Now get curious. Ask yourself questions: Why am I frustrated right now? Why does this experience cause me to feel this way? What do I see in my surroundings right now? What would I change if I could?
Become an objective observe of yourself. That means no judgment. Just notice, probe, observe. Let yourself stay grounded in this present moment.
Now, see if you can do the same thing tomorrow. And the day after that. And then see if you might be able to have this same mindset when an unexpected frustration pops up during your day.
It won’t happen overnight, but if you do this consistently day after day, with time, you’ll see a shift in your mindset and how you view your present experience.
Method #7: Get Outdoors
I can’t quantify how much time this will take during your day. It may take seconds. Maybe minutes. Maybe an hour or more. But if you can make time for 15 minutes to go outside, you’ll experience huge benefits to your mindfulness.
Let’s say you have a 15-minute break during work, and you choose to step outside and take a walk during that time. Or maybe you decide to take a short walk outdoors after dinner. Whenever you can fit in this time, set the intention to stay in the present moment as you walk.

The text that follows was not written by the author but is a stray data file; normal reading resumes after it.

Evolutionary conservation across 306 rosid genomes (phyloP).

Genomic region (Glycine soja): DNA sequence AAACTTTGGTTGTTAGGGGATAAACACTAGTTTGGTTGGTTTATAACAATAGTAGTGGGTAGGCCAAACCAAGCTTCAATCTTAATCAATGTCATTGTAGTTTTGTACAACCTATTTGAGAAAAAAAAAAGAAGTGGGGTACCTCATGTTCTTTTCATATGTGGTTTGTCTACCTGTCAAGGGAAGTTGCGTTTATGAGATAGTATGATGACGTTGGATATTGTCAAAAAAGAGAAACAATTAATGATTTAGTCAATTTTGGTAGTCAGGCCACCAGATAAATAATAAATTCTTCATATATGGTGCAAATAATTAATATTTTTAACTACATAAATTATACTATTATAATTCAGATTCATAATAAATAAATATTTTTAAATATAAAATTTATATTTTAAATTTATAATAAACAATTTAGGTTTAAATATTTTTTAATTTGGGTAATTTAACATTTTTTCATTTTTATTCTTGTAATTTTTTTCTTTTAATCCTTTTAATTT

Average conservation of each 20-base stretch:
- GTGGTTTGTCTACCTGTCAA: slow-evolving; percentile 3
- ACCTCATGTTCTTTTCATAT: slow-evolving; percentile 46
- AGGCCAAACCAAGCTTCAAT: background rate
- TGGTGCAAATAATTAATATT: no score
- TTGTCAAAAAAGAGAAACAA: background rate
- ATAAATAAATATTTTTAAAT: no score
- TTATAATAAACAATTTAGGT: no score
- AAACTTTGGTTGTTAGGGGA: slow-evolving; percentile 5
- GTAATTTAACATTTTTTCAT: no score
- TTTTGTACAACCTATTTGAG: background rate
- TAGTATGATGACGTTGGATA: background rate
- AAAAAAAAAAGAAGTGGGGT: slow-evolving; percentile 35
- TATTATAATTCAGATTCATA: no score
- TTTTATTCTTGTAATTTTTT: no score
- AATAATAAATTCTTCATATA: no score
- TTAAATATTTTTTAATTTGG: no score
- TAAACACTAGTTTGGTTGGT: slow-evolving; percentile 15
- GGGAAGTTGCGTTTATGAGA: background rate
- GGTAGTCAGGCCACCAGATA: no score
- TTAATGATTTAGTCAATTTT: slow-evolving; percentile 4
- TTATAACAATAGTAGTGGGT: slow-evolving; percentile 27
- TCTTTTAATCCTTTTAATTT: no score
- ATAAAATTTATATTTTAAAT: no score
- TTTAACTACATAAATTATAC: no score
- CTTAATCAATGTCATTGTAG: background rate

Now, as you’re walking, notice your surroundings. Take note of what you see and hear. How does the air feel on your skin? What sensations do you feel in your body? Is there tension in your muscles? Tightness in your chest? How do your feet feel in your shoes, walking against the ground?
Whatever your answers are, don’t judge. There is no right or wrong, no good or bad. And when you realize your mind has drifted away from the present moment, gently bring it back to right now.
The goal here isn’t to keep your mind from drifting.
The goal is to notice when your mind has strayed and to gently return it back to the present, over and over again.
If walking isn’t your thing, you can also perform this mindfulness exercise when gardening, mowing the lawn, or raking leaves. If the weather permits, you might also choose to do it while stretching outside.